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Irish Mirror
Irish Mirror
Louise Burne

Asylum seeker arrivals at Clare hotel suspended four weeks as blockade talks continue

No more asylum seekers will be sent to Magowna House in Clare for four weeks while the local community considers lifting blockades.

However, the Minister of State at the Department of Integration for Joe O’Brien could not confirm tonight if the barriers would be removed following meetings with the local community.

The trip happened just 24 hours after Integration Minister Roderic O’Gorman said that he would meet with groups in the Department of Integration or over a video link.

READ MORE: Leo Varadkar says 'misinformation' on asylum seeker accommodation must be tackled

Mr O’Brien travelled to Inch to meet asylum seekers and view the accommodation that they are living in. He also met a small group which he said represented the wider community.

The Green Party TD for Fingal was not, however, able to confirm if the blockade which has been in place since Monday evening would be lifted, but said he would revisit the locality in four weeks’ time.

“I met a small delegation of people who represent the local community and I listened carefully as best I could to their concerns, about what's happened over the last week in particular,” he said.

“They were very unhappy about how information was communicated. They have various concerns about the location as well.

“How we left it was that they are going to take some proposals back to the wider community and see if they will be accepted.

“My request was that the barriers are taken down, the barricades are taken down.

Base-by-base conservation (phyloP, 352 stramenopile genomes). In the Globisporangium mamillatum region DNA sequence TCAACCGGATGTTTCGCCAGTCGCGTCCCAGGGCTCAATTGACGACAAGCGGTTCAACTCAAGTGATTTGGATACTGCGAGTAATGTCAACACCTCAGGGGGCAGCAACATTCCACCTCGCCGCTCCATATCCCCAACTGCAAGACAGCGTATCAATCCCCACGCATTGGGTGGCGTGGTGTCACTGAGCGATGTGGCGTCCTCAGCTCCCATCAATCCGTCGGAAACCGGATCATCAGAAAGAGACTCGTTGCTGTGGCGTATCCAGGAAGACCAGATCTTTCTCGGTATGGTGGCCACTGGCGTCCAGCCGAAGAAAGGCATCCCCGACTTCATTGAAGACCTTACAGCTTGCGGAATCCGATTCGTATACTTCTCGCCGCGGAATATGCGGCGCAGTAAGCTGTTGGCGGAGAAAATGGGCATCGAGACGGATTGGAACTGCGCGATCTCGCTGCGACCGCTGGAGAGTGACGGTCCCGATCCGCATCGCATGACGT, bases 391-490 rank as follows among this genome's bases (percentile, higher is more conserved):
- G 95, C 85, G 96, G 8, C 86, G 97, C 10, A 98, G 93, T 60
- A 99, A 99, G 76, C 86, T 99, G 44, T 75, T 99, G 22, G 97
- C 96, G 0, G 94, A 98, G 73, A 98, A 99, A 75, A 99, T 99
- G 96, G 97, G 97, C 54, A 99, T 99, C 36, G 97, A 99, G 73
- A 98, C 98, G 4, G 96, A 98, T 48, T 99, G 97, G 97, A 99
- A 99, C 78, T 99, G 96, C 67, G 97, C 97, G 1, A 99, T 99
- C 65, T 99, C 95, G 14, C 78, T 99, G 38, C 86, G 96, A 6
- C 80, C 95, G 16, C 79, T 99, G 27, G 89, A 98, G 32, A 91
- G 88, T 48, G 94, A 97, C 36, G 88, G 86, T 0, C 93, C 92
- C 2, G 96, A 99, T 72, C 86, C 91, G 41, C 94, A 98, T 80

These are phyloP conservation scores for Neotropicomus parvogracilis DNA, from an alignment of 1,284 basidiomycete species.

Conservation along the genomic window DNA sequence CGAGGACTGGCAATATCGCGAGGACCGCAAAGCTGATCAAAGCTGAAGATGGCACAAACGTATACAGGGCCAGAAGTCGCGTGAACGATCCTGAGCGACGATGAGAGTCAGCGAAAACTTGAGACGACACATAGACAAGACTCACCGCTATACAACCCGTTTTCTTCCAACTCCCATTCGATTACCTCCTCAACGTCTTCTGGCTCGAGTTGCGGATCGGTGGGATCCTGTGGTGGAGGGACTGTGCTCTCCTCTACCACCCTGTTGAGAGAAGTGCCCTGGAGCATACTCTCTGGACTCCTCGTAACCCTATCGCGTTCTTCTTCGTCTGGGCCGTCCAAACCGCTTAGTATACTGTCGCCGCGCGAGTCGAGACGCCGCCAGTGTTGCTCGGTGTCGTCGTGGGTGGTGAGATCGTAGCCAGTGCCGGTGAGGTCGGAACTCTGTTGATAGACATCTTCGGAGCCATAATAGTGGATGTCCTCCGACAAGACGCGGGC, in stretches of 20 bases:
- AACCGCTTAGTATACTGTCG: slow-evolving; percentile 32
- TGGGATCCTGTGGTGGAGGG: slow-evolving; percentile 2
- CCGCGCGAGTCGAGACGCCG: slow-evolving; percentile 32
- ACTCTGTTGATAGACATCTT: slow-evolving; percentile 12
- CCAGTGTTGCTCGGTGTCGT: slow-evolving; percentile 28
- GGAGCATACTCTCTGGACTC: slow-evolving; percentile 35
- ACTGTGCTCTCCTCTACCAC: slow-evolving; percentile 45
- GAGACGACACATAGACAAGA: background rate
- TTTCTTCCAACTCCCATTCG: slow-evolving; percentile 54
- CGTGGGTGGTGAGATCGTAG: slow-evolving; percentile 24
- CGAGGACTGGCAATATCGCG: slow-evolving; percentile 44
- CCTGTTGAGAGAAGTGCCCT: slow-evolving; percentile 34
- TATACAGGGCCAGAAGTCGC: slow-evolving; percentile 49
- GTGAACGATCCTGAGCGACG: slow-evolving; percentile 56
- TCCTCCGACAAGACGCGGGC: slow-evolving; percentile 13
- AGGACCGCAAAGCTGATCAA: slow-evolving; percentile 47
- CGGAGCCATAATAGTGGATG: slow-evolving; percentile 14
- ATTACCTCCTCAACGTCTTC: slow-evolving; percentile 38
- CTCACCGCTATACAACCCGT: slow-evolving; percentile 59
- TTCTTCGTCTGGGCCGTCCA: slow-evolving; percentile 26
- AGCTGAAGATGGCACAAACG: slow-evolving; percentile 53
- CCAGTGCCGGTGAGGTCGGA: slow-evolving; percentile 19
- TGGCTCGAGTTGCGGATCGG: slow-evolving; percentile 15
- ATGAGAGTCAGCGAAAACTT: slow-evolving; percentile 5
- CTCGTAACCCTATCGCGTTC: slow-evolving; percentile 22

“In four week’s time, I’ll come back down and meet with them again and during that four week period, there will be no additional people coming to Magowna House.”

When asked if the group had agreed to take down the blockades, Minister O’Brien said that it had to speak to the wide community.

He also said that residents feel “angry” about how they have been portrayed and attempted to distance themselves from the far right.

Minister O’Brien explained that the group had expressed concerns “about what the men will do” and he attempted to allay fears and that the “start of the timeline is always the most difficult part because the systems haven't been fully set up and bedded in yet”.

He added: “I hope that in four weeks’ time, the people of Inch see that this is a better situation for residents and a better situation and a less fearful one for them as well.

“It is linked to the barriers coming down. The barriers need to come down. I'll come back down in four weeks’ time. We’re not thinking beyond that.”

The Irish Mirror understands that it is not expected that the barriers will stay up for four weeks and that the group said they would revert “shortly”.

At the same time that Minister O’Brien was in Inch, Minister O’Gorman and Justice Minister Simon Harris were meeting with Garda Commissioner Drew Harris to discuss violence seen at recent anti-asylum seeker protests.

This included an incident last week in Sandwith Street in inner-city Dublin that a makeshift campsite set alight.

The meeting was also attended by Deputy Commissioner Anne Marie McMahon and Angela Willis, Assistant Commissioner of the Dublin Metropolitan Region.

The Commissioner told the Ministers that a number of investigations are underway into recent incidents and that these are live and active.

The Ministers and Commissioner agreed that finding accommodation for currently unaccommodated International Protection applicants is an absolute priority for the safety of the individuals involved.

The ongoing liaison between An Garda Síochána and the Government of accommodation was discussed.

It is understood that this will focus on all parties communicating more about accommodation and services that are in operation.

One source described the enhanced liaison between the Gardaí and the International Protection Accommodation Services at a more local level as “significant”.


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